Allowing Hamida to achieve her dreams

Hamida INARA polaroid Syrian Refugee

When we first met Hamida, she spoke excitedly about all the things that she wanted to do with her life. “I’m passionate about volunteering with the Danish Refugee Council,” she told us. “It really gives me purpose. But I don’t have the energy or the ability to work because my stomach aches.”

The crossfire

It was March 2013. Hamida was with Alaa, her sister, along with her brother, and her mother. The weather was warming up in the city in which they lived. As they drove to visit their grandmother for lunch, the family were caught in crossfire.

“I wasn’t afraid,” Hamida says. “I didn’t know how to react. I just remember feeling shocked, as though I couldn’t breathe properly. The only thing that was going through my head was to make sure the rest of my life were ok.”

Then everything faded to black. Hamida’s next recollection was of a man trying to prop her up.

Her hernia

Hamida had been hit by shrapnel in both her leg and stomach. She was rushed to hospital in Syria but the wounds were not properly dealt with - resulting in a hernia in her stomach. Her back was often bent in a futile attempt to try and ease the pain of her hernia.

“I was afraid because I felt like I was turning from a young girl into an old woman because of the pain,” Hamida tells us now.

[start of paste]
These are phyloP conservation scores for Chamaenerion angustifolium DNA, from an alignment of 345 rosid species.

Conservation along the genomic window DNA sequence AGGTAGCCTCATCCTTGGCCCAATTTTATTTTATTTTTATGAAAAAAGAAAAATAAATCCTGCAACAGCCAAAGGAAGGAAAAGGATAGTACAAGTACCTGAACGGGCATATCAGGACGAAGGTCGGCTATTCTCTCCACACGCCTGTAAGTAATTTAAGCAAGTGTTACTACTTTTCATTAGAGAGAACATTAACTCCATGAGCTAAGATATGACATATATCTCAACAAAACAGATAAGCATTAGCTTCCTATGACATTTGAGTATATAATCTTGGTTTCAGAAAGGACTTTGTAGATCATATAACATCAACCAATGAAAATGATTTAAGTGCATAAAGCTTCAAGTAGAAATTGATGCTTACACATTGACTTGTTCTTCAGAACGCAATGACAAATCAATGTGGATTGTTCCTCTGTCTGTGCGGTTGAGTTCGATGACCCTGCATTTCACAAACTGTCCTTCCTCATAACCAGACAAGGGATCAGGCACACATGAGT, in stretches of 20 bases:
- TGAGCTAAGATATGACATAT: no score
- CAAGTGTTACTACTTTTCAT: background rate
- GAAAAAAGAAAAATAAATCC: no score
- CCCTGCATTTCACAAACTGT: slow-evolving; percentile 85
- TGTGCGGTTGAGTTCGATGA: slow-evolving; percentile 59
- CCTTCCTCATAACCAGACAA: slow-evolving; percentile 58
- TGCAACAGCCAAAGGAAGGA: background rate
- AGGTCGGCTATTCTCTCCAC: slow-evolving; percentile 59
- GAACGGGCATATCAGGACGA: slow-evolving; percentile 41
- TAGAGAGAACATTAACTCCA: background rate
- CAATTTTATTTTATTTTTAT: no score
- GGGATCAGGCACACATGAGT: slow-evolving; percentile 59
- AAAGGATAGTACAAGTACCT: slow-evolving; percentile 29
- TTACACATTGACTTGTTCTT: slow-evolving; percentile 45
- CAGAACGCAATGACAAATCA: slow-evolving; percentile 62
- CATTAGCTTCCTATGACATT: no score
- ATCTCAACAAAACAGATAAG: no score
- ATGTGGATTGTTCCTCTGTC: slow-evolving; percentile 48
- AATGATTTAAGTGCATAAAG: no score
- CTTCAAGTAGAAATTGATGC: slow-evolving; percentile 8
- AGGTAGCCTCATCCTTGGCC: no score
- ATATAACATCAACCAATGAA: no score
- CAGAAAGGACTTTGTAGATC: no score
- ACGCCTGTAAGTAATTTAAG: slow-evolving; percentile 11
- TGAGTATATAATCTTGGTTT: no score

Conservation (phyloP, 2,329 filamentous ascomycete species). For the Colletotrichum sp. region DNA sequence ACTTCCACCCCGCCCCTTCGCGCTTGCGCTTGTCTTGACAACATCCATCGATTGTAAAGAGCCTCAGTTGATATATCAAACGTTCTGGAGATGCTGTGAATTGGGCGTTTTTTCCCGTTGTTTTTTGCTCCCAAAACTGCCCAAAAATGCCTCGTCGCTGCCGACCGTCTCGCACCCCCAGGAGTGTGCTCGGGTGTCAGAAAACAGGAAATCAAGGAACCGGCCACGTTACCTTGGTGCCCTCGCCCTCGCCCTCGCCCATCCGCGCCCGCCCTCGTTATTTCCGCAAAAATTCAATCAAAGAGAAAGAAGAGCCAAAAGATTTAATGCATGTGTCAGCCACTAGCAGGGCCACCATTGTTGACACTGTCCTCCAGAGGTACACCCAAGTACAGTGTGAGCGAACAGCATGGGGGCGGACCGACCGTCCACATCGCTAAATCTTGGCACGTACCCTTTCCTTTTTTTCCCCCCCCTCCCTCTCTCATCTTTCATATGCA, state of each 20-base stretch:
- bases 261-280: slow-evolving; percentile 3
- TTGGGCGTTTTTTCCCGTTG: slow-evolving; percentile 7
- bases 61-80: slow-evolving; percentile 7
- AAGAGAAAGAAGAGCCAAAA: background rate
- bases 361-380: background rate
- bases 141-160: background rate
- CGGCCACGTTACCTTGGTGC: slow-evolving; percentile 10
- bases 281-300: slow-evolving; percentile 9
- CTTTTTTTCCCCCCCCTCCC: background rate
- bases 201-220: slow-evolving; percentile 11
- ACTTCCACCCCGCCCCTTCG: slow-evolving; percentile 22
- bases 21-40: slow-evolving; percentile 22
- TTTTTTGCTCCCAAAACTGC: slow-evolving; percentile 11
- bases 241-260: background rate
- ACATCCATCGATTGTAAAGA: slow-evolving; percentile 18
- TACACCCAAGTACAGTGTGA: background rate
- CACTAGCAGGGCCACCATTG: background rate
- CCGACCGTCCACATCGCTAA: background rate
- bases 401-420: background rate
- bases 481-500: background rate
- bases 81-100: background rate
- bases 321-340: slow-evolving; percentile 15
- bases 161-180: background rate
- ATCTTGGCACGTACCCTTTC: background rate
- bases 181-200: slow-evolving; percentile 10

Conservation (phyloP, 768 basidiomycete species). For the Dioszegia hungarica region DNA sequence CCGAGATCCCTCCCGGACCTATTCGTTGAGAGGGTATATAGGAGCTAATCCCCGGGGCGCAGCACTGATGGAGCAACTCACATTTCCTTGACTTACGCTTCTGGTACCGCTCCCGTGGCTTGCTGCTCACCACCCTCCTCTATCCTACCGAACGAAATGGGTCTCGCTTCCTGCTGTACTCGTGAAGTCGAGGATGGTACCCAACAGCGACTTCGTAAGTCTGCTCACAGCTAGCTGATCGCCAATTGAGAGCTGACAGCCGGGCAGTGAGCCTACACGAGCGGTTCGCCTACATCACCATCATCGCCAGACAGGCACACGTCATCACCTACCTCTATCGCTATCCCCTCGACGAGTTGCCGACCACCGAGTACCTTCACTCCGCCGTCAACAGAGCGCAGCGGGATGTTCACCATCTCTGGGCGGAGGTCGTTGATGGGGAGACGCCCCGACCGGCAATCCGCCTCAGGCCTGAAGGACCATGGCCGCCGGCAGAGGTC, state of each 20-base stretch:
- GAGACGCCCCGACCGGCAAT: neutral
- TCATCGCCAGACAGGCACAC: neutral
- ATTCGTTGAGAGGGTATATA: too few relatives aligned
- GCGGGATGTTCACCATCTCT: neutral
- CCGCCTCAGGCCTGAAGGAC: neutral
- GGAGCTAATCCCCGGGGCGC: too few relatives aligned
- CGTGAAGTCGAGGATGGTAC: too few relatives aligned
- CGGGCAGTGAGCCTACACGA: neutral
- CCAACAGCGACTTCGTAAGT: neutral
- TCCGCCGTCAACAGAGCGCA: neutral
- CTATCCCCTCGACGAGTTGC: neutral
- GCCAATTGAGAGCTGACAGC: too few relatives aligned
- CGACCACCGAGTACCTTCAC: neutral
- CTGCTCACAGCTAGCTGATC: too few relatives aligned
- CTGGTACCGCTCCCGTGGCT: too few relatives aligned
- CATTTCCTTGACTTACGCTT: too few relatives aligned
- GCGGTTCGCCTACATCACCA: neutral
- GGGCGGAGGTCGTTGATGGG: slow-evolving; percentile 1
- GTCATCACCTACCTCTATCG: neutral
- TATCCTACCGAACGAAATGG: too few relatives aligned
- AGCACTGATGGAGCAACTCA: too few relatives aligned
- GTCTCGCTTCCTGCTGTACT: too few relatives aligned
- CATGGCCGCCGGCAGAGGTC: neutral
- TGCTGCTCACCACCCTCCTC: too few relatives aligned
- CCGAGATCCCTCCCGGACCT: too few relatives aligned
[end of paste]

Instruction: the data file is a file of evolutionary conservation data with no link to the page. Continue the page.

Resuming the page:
Her INARA journey

We met Hamida a few months back after we treated her sister, Alaa. We initially linked Hamida with the Syrian American Medical Society (SAMS) who removed the shrapnel from her leg. That procedure took place in December 2015.

Following that we took her to the American University of Beirut Medical Center (AUBMC). They repaired her hernia, allowing her to achieve the many dreams and aspirations that lie ahead for the young girl.

Her bright future

Hamida Syrian refugee INARA Arwa Damon

Hamida is a spirited young 15 year old. She has so much confidence and energy and wants to do so much with her life.

At her final meeting with her INARA caseworkers, her sister joined her. She said: “After the operation I saw my sister getting better. Before this, I was so worried that she wouldn’t be able to lead a normal life because of her injury. And I felt sad because she is so full of energy and she loves adventures. Now she can do the things that she likes to do again.”

Hamida can concentrate again at school without the excruciating agony that her hernia inflicted on her. She tells us that her grades are good. “I feel good - both physically and psychologically,” she expands.

“My daily routine was full of pain. Now it’s over and I feel happy. But the most fun part in all of this is that I can go to the gym now.”